An Immigration Lawyer’s Guide to Applying for Asylum in the U.S

by Saikon Gbehan Isijola, Esq

Seeking asylum in the United States often creates stress and uncertainty but working with a compassionate, experienced immigration lawyer can ease that strain.The Law Office of Saikon Gbehan Isijola in Providence, RI, is here to guide you through every step of the process – starting here in this blog. Join us as we explore what asylum is, the qualifications to apply for it, and what you should know about the application process.

Understanding Asylum

Asylum offers protection to individuals from foreign countries who are at risk of persecution in their homeland. Unlike refugees, who seek safety while outside the U.S., those applying for asylum do so from within the U.S. or at a port of entry. To qualify for asylum, applicants must demonstrate a reasonable & well-founded fear of persecution in their country of origin and express their intention to stay in the U.S. for protection. Asylum seekers must file their applications within one year of arriving in the U.S., unless they are able to demonstrate an extraordinary circumstance that prevented them from meeting this deadline.

Under the UN Convention Against Torture, it is prohibited to forcibly return anyone to their home country if they are likely to face persecution, torture, imprisonment, or execution upon their return, based on specific grounds. This international agreement ensures the safety of those who cannot return to their native countries.

Qualifying Grounds for Seeking Asylum

To be eligible for Asylum in the U.S., your fear of past or future persecution in your country of origin must involve one or more of the following five grounds:

  1. Race

  2. Religion

  3. Political Affiliation

  4. Social Group (Including sexual orientation, gender, & minority status)

  5. Nationality


Affirmative vs. Defensive Asylum

Depending on your unique circumstances, there are two ways to apply for asylum in the United States.

Affirmative Asylum: You can apply for asylum affirmatively if you are already in the United States. To do this, you must file Form I-589, Application for Asylum and for Withholding of Removal, with the U.S. Citizenship and Immigration Services (USCIS). You can file your application either online or by mail.

Defensive Asylum: You can also apply for asylum defensively if you are in removal proceedings. To do so, you must raise the issue of asylum with an immigration judge.

The Asylum Application Process

The asylum application process can be complex and time-consuming. If you are applying for asylum affirmatively, you will need to gather evidence to support your claim, such as:

  • Documentation of your identity and nationality (e.g., birth certificate, driver’s license, passport, immigration documents, ID card from the country you’re fleeing)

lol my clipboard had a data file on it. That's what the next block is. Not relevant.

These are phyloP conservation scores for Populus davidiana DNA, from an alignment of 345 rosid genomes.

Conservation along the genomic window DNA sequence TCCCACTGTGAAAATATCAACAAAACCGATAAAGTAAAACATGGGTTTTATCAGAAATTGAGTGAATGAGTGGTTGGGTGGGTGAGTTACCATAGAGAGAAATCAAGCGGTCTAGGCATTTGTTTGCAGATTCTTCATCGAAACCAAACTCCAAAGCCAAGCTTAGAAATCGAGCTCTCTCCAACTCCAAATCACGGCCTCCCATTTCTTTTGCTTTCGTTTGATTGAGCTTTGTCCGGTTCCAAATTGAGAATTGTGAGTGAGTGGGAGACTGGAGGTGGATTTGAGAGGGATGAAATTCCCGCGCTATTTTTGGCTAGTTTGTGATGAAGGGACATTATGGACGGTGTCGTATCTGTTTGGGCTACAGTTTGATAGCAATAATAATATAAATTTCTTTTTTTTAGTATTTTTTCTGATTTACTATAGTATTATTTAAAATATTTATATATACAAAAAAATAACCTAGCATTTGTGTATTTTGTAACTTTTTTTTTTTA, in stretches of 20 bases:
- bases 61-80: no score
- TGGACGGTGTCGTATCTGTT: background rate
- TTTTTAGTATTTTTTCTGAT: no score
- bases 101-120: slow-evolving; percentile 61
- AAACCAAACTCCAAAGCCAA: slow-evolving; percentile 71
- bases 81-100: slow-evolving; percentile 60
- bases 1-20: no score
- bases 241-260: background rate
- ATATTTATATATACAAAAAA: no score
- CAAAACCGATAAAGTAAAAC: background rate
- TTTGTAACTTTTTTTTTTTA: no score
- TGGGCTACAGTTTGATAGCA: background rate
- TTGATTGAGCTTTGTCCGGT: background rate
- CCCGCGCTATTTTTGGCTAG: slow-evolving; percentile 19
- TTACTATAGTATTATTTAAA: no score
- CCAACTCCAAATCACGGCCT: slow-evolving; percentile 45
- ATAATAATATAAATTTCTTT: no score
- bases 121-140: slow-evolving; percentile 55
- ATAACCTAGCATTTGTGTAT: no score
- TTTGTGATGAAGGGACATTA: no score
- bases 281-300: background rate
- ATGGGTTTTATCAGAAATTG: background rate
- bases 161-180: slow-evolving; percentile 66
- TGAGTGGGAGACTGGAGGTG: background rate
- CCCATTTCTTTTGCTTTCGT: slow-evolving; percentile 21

• Documentation of your feared past or future persecution, including photos of harm suffered, hospital records, medical and psychological evaluations, and witness affidavits
  • Evidence that you would be persecuted if you returned to your home country, including country condition reports

In an affirmative asylum case, your asylum application will be filed with United States Citizenship & Immigration Services (USCIS). You will also be interviewed by an asylum officer, who will determine whether you have a credible fear of persecution. If the asylum officer finds that you have a credible fear, your case will be approved. At this time, you may be eligible for work authorization and for other benefits, such as food stamps and Medicaid. One year following the approval of your asylum application, you may apply for permanent resident status.

In the case of defensive asylum application, you will file your asylum application with the Executive Office for Immigration Review (EOIR). Your case will be heard and adjudicated by an immigration judge. If the immigration judge denies your asylum application, there is still hope. It’s possible to appeal the decision to the Board of Immigration Appeals. You can also file a motion to reopen your case if you believe that there is new evidence that would support your claim for asylum.

Find the Right Immigration Lawyer in Providence, RI

An experienced and compassionate immigration lawyer is essential to securing a positive outcome when you pursue asylum here in the U.S. Saikon Gbehan Isijola in Providence is here to help.

Not only are we passionate about securing asylum for you, but we have a successful track record of advocating for our clients. When you work with Attorney Saikon Gbehan Isijola, she’ll gather the necessary evidence, file your application, and represent you at your interview. You’ll stay updated every step of the way so you can rest easy knowing that your asylum case is in good hands.

Ready to move forward with the asylum application process so you can stay in the country you’ve grown to consider “home?” Contact us today to get one step closer to your goal of remaining in the United States.

To schedule an initial consultation with us today, don’t hesitate to call us now at (401) 228-0001.


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